EP 101: A Tale of Two Wide Complex Tachycardias

Rakesh Gopinathannair, MD, MA, Alexander Mazur, MD†, Brian Olshansky, MD, FHRS† Division of Cardiovascular Medicine, University of Louisville, Louisville, Kentucky †Division of Cardiovascular Medicine, University of Iowa Hospital, Iowa City, Iowa
Rakesh Gopinathannair, MD, MA, Alexander Mazur, MD†, Brian Olshansky, MD, FHRS† Division of Cardiovascular Medicine, University of Louisville, Louisville, Kentucky †Division of Cardiovascular Medicine, University of Iowa Hospital, Iowa City, Iowa

In this article, the authors describe a case involving two different wide complex tachycardias. The authors also highlight the importance of a thorough electrophysiological evaluation when evaluating a wide complex tachycardia in a young patient.

Case Report

A 38-year-old Caucasian male presented to the emergency room with rapid palpitations and was noted to be in wide QRS tachycardia at 216 beats per minute. The tachycardia terminated with intravenous adenosine. Review of the electrocardiogram showed a typical left bundle branch block (LBBB) pattern with QRS duration of 160 msec and no clearly discernible P waves (Figure 1). A 12-lead electrocardiogram following tachycardia termination showed normal sinus rhythm with no evidence of preexcitation.

Echocardiogram showed a structurally normal heart with normal left ventricular systolic function. Coronary angiogram revealed normal coronary arteries. Patient reported paroxysmal palpitations in the past that lasted for a few minutes and subsided spontaneously, with most of the episodes triggered by bending over. Symptoms persisted despite being on metoprolol. Patient worked as a welder and was otherwise physically active with no limitations. Given frequent symptomatic arrhythmic episodes affecting his lifestyle and employment, it was decided to perform an electrophysiology study with the goal of ablating the tachycardia.

Baseline rhythm was sinus with a cycle length (CL) of 705 msec. PR, QRS, and QT intervals were all within normal limits. AH interval at baseline was 74 msec. There was no evidence for antegrade preexcitation or dual AV node physiology. His-Purkinje function was intact with baseline HV interval of 45 msec.

Decremental ventricular pacing demonstrated eccentric, non-decremental retrograde activation with earliest atrial activity in the proximal-mid coronary sinus (CS 7-8) electrode, suggestive of a posteroseptal accessory pathway (Figure 2). Accessory pathway effective refractory period was 290 msec. Atrial extrastimulus testing as well as decremental atrial pacing from the coronary sinus reproducibly induced a narrow complex tachycardia with a CL of 281 msec and 1:1 AV conduction. Earliest atrial activation during tachycardia was noted on CS 7-8 and was similar to that observed during ventricular pacing (Figure 3). During tachycardia, septal VA time was 110 msec, AH interval was 125 msec, HV interval was 50 msec, and QRS to the local A in CS 7-8 was 78 msec. Both LBBB and right bundle branch block (RBBB) were noted during tachycardia. RBBB did not affect the tachycardia CL or VA conduction (Figure 4) whereas occurrence of LBBB prolonged the VA interval by ~20 msec (Figure 5). No significant change was noted in tachycardia CL secondary to reciprocal shortening of AH interval. LBBB pattern was similar to clinical wide complex tachycardia.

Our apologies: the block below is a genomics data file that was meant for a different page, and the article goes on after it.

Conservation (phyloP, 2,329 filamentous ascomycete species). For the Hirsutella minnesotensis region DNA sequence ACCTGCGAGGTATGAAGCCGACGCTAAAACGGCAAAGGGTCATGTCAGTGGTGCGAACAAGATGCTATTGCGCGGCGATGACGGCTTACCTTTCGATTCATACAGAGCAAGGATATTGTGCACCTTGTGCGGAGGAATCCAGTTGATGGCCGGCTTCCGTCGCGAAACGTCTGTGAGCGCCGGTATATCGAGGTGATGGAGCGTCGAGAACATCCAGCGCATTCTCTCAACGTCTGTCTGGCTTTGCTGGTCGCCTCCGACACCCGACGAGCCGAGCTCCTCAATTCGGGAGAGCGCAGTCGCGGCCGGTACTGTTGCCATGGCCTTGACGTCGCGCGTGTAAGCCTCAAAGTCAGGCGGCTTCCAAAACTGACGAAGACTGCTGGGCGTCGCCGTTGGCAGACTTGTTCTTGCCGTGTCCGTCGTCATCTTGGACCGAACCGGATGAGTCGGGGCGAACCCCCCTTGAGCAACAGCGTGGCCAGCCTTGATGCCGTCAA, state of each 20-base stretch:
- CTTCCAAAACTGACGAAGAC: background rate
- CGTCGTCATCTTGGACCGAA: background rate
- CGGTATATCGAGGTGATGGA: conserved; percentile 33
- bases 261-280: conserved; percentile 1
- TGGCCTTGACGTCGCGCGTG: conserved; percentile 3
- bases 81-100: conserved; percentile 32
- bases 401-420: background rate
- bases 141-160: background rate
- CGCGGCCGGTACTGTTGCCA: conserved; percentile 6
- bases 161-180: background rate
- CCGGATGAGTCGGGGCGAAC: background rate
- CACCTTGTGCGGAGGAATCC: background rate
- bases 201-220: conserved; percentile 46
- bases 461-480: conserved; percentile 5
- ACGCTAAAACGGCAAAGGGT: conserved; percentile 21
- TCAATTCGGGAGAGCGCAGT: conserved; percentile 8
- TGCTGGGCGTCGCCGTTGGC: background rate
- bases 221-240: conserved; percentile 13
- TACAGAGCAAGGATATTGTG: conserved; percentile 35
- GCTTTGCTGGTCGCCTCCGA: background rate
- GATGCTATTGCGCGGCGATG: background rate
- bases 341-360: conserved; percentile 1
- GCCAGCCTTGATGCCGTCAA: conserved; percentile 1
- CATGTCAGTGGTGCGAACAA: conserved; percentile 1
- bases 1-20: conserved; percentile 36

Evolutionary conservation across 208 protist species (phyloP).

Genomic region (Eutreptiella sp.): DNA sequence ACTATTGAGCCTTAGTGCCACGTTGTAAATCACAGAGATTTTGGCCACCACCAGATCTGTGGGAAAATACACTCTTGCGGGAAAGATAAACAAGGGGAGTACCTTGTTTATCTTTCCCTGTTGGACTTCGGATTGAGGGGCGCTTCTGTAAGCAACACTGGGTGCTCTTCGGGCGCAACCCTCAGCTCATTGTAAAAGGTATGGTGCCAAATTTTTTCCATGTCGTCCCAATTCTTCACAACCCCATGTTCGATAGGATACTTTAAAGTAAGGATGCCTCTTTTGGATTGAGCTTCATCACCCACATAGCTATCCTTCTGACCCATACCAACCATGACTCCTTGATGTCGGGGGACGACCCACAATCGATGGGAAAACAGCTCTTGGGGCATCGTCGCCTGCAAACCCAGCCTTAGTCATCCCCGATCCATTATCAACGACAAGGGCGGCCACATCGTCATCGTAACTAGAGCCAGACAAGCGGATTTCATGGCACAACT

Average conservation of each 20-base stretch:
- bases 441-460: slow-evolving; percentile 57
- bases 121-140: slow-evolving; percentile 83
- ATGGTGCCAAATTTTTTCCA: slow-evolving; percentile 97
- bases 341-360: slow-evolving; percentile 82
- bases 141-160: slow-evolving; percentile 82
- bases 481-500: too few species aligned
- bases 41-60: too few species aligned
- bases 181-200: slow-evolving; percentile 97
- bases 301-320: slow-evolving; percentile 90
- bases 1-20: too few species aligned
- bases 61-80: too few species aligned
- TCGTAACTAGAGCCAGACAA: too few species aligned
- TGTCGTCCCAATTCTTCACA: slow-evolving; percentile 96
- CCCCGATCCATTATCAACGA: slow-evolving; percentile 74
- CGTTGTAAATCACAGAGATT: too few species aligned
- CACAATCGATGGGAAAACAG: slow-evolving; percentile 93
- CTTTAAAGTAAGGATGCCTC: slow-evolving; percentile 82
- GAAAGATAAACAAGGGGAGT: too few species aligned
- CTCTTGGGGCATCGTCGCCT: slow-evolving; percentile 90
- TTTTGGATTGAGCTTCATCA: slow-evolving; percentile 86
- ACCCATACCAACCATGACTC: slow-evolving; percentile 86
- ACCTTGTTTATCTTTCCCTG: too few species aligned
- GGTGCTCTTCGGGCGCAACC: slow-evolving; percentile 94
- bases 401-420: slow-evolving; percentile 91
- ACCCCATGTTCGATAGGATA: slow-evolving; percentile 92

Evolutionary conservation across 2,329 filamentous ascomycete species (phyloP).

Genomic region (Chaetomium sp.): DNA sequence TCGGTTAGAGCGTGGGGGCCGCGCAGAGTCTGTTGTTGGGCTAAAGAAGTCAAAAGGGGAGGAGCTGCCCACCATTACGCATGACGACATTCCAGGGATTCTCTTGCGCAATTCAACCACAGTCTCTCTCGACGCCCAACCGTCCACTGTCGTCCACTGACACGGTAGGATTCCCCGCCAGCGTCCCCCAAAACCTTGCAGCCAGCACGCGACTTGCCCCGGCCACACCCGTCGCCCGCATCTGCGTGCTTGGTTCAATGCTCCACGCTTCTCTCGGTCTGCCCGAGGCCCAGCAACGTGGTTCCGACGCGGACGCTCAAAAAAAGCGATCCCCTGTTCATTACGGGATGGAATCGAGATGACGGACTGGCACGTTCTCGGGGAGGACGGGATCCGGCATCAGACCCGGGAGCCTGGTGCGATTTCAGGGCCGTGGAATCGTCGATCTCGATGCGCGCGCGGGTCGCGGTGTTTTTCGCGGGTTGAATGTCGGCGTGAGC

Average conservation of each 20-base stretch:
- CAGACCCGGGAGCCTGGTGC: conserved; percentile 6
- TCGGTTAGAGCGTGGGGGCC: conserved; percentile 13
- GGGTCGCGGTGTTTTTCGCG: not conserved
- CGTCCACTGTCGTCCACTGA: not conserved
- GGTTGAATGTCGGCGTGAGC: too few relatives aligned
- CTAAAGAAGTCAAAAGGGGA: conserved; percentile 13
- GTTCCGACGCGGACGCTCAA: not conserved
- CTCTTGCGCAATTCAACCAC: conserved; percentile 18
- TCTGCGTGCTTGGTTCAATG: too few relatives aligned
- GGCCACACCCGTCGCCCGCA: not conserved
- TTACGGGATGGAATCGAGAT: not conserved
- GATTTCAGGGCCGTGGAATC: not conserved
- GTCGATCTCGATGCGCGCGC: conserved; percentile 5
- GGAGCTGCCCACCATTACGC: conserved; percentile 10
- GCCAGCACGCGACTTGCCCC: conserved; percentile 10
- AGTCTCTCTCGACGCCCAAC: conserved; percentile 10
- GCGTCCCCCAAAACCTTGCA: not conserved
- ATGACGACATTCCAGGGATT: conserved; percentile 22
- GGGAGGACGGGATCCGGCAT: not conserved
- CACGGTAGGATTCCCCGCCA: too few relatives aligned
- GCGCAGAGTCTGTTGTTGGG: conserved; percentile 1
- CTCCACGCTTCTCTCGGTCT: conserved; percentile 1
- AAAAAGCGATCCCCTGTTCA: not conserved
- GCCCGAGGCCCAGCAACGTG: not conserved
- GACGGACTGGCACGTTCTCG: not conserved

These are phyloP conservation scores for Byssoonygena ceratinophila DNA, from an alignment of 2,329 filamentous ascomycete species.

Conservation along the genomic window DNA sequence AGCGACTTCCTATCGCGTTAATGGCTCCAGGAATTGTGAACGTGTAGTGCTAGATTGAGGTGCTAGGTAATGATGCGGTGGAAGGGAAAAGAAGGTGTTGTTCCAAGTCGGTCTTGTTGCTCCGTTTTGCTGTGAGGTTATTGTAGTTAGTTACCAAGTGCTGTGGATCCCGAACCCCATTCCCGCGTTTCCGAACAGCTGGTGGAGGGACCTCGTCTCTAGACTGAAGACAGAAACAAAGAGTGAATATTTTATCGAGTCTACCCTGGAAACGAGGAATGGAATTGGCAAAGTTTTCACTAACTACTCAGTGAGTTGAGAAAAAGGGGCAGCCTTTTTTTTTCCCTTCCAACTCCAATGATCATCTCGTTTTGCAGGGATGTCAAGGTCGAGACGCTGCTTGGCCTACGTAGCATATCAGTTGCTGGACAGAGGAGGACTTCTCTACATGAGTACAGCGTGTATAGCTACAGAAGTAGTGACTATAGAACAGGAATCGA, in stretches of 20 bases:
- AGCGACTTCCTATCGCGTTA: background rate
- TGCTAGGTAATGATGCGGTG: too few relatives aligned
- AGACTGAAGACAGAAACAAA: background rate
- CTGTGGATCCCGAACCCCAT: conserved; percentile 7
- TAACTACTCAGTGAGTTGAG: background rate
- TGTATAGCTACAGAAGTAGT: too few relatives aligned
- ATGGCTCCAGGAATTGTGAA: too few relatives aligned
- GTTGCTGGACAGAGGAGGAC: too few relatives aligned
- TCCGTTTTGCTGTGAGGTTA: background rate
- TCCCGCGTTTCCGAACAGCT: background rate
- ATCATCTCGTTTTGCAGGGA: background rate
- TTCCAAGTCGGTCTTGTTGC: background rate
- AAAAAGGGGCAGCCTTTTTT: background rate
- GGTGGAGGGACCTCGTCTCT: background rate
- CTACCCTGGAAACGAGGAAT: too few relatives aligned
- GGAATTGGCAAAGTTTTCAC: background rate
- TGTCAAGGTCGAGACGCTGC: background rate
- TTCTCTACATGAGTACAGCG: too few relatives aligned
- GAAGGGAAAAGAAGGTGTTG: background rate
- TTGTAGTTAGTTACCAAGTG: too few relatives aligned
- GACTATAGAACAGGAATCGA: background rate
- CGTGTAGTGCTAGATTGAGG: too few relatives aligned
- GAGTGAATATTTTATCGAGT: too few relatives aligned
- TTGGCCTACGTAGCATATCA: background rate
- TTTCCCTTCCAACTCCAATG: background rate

Ventricular premature extrastimulus (PVC) delivered when the His bundle was refractory yielded the following observations: A His refractory PVC advanced the next atrial activation, confirming the presence of an accessory pathway (Figure 5). Next, a His refractory PVC reproducibly terminated the tachycardia without conducting to the atrium (Figure 6), confirming orthodromic reciprocating tachycardia (ORT). Pre-excitation index during ORT was ~35 msec, suggestive of a septal accessory pathway.

Mapping was initially performed along the septal tricuspid annulus and in the proximal coronary sinus during ORT as well as during ventricular pacing. Earliest atrial activation was consistently noted in CS 7-8. Attempted ablation within proximal CS failed to eliminate accessory pathway conduction. Following transseptal catheterization, earliest atrial activation during ventricular pacing was noted at the posteroseptal aspect of the mitral valve annulus. Ablation at this location resulted in concentric atrial activation during ventricular pacing, suggesting elimination of left posteroseptal accessory pathway conduction. Decremental atrial pacing from the coronary sinus, however, resulted in induction of a narrow complex tachycardia with 1:1 AV association and CL of 256 msec (Figure 7). Atrial activation during this tachycardia appeared to be concentric with the distal His bundle electrode being the earliest. Septal VA interval was 107 msec. A His refractory PVC reproducibly terminated this tachycardia without atrial activation, confirming ORT (Figure 8). Repeat induction resulted in a wide complex tachycardia with a LBBB morphology, 1:1 AV conduction and CL of 280 msec with similar, concentric atrial activation. LBBB did not affect the VA interval during the tachycardia, further supporting a different accessory pathway. The earliest atrial activation during tachycardia was close to the most prominent His bundle electrogram. Thus, it was decided to use cryoablation to minimize the risk of AV block. Four cryoablation lesions were delivered using a Freezor cryo catheter (Medtronic CryoCath, Inc.) at the location of the earliest atrial activation during ORT. During the last cryoablation lesion, second-degree AV block was noted. Ablation was immediately discontinued with complete recovery of AV nodal conduction. Ventricular pacing demonstrated no VA conduction, suggesting elimination of the accessory pathway (Figure 9). Following a 30-minute waiting period, there was no evidence of accessory pathway conduction. Tachycardia was not inducible and VA conduction was concentric and decremental. Post ablation AH interval was similar to baseline. At three-month follow-up, the patient has remained asymptomatic without tachycardia recurrence.